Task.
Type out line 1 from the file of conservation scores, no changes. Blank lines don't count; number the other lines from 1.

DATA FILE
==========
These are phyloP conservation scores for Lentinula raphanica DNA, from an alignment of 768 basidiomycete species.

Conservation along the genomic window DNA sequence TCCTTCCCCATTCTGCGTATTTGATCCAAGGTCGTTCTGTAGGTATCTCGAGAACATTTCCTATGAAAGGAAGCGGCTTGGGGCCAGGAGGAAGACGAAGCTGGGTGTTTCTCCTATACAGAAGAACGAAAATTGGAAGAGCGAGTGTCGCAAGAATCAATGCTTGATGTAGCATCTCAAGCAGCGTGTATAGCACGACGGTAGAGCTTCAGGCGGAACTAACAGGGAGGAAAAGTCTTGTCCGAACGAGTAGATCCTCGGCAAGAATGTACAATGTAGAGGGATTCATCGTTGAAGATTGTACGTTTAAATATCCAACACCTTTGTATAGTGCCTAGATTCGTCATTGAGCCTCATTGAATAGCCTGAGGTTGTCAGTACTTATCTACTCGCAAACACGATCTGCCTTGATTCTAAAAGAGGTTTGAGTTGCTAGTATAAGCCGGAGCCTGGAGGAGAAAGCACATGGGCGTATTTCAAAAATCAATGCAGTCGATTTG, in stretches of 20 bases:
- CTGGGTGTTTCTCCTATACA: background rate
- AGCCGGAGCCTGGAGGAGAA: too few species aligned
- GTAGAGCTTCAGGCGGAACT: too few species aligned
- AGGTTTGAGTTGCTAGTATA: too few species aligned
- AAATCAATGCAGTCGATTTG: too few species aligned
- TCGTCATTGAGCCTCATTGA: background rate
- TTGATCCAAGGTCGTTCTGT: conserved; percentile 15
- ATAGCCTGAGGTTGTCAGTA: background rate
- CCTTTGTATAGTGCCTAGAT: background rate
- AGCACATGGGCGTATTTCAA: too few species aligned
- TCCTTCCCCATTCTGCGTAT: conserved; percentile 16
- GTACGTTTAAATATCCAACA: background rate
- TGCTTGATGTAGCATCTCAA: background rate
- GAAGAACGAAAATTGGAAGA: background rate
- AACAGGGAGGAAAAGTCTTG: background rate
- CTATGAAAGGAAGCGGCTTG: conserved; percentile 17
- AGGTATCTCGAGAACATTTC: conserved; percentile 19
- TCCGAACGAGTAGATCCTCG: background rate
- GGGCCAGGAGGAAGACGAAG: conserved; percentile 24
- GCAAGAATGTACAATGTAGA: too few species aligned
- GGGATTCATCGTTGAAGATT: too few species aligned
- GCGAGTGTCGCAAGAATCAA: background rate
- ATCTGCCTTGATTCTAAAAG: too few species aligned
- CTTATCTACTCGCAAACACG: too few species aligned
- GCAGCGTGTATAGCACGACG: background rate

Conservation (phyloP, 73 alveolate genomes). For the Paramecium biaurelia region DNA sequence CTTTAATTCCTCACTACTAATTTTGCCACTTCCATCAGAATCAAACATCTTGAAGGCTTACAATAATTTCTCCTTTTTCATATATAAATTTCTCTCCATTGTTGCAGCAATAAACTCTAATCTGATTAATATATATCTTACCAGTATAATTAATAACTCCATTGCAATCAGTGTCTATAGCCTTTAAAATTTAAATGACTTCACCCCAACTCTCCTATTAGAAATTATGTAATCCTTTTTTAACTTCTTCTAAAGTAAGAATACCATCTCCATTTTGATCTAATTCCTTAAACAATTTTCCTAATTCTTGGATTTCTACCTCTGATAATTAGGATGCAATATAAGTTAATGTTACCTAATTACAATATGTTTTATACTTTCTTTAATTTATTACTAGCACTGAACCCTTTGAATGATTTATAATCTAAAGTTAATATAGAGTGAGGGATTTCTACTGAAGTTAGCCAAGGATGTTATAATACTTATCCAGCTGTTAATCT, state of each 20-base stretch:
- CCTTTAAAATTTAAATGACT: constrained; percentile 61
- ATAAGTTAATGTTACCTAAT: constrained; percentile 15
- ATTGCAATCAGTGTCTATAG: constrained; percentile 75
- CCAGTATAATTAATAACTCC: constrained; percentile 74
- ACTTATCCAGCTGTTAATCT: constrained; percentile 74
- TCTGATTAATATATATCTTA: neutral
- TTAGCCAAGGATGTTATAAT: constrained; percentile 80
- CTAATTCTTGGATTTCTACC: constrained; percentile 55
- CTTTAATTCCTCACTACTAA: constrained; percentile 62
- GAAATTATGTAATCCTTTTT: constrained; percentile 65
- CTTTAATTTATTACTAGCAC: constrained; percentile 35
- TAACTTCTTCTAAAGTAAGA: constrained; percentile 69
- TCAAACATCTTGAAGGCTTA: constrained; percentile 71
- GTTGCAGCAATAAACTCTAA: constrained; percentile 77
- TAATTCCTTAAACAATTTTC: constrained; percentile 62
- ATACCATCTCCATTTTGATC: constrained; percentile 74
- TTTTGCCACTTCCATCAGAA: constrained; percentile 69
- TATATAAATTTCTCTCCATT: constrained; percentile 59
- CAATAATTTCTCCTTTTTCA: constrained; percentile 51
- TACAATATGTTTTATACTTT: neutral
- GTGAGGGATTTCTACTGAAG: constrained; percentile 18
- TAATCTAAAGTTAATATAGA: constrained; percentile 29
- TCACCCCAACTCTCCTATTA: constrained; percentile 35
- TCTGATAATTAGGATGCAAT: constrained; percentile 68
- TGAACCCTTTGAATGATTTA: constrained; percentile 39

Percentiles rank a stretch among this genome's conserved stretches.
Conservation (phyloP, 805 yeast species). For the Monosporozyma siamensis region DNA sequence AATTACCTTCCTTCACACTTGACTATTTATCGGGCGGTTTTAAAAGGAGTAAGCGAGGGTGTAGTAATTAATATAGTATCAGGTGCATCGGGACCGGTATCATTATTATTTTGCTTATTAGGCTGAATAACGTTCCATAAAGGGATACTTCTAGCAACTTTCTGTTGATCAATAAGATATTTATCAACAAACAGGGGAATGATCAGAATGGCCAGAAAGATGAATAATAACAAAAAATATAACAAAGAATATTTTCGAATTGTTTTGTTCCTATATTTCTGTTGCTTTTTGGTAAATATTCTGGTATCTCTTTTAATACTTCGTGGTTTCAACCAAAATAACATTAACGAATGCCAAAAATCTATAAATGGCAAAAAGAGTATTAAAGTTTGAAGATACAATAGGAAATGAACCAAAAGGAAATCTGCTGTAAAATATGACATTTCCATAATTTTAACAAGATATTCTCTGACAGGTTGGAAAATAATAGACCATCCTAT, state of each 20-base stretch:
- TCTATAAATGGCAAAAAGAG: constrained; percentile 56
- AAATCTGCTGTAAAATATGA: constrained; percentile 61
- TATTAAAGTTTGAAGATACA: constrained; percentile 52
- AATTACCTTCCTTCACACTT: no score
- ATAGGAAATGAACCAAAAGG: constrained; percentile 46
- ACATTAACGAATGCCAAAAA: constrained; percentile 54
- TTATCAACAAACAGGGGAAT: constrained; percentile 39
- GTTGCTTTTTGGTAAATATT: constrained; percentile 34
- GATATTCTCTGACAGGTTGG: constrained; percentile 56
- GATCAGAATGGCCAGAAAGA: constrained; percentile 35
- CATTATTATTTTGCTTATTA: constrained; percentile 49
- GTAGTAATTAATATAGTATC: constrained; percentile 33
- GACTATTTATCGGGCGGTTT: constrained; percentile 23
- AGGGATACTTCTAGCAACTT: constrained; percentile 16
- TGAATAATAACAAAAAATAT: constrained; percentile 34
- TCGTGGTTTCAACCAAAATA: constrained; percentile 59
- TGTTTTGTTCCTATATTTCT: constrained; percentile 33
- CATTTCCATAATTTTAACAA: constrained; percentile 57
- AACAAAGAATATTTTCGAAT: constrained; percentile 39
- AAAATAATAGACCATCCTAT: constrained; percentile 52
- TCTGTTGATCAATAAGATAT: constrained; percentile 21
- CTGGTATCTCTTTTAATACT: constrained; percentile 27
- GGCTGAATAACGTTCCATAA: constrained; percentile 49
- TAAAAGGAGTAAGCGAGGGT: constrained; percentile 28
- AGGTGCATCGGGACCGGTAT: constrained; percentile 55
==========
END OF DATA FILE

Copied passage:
These are phyloP conservation scores for Lentinula raphanica DNA, from an alignment of 768 basidiomycete species.